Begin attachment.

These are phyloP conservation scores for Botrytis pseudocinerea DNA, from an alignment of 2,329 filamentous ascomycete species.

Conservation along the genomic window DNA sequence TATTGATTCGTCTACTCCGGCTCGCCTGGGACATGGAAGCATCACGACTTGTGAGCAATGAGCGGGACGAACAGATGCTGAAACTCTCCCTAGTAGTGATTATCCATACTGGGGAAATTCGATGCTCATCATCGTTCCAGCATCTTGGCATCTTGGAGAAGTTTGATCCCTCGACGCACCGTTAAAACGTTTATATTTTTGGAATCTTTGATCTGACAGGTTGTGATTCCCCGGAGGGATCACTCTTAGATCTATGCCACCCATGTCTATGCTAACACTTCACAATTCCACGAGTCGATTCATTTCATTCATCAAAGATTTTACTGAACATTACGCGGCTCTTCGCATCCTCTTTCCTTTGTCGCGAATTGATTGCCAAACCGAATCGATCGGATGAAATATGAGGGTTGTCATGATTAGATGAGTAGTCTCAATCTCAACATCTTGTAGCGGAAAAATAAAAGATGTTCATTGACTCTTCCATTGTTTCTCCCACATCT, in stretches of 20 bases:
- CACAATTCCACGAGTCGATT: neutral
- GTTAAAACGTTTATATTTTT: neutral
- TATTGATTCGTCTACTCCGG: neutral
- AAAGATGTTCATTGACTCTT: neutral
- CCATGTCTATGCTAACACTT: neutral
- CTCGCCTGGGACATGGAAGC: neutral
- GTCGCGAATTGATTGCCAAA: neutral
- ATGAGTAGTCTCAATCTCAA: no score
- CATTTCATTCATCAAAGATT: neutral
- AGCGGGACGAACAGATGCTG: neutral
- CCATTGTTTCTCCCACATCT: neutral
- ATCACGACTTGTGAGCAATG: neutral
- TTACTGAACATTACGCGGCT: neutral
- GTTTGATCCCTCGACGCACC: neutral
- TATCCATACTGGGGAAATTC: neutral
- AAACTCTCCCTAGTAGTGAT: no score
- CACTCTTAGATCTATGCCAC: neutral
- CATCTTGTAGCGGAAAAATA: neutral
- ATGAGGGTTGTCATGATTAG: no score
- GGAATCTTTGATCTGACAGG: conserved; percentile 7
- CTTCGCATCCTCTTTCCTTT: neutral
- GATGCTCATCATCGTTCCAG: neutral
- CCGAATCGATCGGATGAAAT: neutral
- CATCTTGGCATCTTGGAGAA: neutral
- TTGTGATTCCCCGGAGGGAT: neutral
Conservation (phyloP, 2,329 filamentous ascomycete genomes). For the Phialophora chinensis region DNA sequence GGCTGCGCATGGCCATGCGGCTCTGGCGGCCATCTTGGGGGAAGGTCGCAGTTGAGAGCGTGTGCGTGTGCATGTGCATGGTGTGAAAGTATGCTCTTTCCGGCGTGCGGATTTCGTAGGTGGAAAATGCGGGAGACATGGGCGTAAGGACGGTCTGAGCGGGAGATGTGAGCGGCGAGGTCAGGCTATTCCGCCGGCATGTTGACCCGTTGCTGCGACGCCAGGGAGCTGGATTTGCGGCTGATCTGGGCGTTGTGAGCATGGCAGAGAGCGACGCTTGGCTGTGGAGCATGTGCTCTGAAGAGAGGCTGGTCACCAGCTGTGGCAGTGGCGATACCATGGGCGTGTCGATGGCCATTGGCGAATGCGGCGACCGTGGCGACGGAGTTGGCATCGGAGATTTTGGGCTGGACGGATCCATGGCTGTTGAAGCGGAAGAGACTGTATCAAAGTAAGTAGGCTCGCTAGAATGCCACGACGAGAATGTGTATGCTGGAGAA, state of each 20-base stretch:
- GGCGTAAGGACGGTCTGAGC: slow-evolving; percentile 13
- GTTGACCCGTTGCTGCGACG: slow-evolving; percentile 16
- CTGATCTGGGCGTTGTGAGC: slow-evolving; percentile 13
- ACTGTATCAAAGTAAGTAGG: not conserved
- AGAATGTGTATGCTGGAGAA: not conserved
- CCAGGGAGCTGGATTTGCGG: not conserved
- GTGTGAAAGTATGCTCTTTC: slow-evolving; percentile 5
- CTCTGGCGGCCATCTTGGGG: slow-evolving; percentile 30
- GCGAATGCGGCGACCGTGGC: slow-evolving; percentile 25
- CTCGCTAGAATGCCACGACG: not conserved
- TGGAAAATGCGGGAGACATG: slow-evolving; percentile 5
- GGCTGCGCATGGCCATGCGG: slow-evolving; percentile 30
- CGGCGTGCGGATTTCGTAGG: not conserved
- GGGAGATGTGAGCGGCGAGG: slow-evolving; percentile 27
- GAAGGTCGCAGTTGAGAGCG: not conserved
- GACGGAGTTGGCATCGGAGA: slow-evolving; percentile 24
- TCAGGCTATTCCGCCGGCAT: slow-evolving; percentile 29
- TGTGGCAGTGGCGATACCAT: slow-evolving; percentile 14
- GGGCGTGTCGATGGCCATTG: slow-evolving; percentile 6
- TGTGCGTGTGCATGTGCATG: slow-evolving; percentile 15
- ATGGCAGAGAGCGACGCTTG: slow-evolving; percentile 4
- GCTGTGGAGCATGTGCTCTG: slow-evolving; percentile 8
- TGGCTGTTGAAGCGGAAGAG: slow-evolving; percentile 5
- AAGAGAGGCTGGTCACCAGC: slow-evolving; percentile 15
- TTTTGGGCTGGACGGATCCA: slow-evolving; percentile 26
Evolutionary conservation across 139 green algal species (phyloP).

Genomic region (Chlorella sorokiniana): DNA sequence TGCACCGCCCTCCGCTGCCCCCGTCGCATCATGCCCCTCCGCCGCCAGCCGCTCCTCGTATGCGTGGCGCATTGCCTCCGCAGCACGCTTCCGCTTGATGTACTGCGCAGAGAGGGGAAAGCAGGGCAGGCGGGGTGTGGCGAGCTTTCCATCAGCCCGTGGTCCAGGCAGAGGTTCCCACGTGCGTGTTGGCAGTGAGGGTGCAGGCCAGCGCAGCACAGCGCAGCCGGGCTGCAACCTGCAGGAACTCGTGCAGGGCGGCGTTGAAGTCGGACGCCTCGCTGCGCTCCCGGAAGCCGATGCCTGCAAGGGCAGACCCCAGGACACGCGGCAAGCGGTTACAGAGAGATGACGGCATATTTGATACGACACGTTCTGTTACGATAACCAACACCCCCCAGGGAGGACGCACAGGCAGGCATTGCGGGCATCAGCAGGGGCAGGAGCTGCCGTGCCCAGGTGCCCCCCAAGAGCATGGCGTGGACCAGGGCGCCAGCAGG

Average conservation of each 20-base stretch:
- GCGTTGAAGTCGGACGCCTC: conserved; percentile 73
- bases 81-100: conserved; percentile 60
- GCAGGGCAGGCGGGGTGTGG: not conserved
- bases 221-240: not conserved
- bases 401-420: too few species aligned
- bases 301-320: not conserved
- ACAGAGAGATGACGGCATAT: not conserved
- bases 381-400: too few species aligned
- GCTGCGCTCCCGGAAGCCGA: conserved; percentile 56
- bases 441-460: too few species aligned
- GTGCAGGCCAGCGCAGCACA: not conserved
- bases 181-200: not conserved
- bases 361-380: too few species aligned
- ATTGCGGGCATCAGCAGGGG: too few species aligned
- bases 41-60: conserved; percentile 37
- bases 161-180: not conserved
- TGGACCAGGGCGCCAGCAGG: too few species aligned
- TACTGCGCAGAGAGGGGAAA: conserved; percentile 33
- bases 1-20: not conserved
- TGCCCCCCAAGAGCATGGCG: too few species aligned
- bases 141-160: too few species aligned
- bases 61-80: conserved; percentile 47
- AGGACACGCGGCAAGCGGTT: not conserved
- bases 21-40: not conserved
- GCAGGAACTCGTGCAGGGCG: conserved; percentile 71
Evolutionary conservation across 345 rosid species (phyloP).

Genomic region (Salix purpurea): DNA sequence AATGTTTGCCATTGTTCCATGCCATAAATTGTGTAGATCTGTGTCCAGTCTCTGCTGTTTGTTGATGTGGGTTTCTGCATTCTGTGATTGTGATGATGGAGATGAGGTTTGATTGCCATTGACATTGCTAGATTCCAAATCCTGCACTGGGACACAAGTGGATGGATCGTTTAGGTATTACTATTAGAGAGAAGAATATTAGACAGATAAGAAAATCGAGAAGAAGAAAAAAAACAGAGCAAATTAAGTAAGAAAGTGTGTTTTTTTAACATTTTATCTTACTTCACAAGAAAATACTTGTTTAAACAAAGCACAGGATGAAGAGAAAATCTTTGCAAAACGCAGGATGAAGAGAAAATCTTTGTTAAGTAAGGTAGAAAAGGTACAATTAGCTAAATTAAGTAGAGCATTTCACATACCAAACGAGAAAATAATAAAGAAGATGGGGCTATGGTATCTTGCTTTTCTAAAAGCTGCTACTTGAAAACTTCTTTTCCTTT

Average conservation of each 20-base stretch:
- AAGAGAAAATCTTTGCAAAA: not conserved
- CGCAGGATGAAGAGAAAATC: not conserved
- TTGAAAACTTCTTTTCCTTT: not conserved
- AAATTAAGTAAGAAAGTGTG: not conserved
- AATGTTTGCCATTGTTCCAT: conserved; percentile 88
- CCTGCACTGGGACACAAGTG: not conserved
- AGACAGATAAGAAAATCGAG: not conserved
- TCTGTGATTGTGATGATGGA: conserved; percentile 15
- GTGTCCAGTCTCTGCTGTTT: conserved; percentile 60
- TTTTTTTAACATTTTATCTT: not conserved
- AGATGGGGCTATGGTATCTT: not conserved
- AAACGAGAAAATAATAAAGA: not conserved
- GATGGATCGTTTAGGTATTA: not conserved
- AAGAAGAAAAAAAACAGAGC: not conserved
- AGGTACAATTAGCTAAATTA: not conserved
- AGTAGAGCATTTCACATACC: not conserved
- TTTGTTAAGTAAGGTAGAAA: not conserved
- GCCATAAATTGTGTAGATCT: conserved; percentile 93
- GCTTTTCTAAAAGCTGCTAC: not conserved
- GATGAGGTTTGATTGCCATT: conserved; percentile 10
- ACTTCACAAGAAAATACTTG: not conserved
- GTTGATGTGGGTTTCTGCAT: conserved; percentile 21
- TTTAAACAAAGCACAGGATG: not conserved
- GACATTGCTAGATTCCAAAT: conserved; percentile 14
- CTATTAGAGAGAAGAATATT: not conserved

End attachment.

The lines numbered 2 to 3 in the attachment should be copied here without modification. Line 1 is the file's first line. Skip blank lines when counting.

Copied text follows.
Conservation along the genomic window DNA sequence TATTGATTCGTCTACTCCGGCTCGCCTGGGACATGGAAGCATCACGACTTGTGAGCAATGAGCGGGACGAACAGATGCTGAAACTCTCCCTAGTAGTGATTATCCATACTGGGGAAATTCGATGCTCATCATCGTTCCAGCATCTTGGCATCTTGGAGAAGTTTGATCCCTCGACGCACCGTTAAAACGTTTATATTTTTGGAATCTTTGATCTGACAGGTTGTGATTCCCCGGAGGGATCACTCTTAGATCTATGCCACCCATGTCTATGCTAACACTTCACAATTCCACGAGTCGATTCATTTCATTCATCAAAGATTTTACTGAACATTACGCGGCTCTTCGCATCCTCTTTCCTTTGTCGCGAATTGATTGCCAAACCGAATCGATCGGATGAAATATGAGGGTTGTCATGATTAGATGAGTAGTCTCAATCTCAACATCTTGTAGCGGAAAAATAAAAGATGTTCATTGACTCTTCCATTGTTTCTCCCACATCT, in stretches of 20 bases:
- CACAATTCCACGAGTCGATT: neutral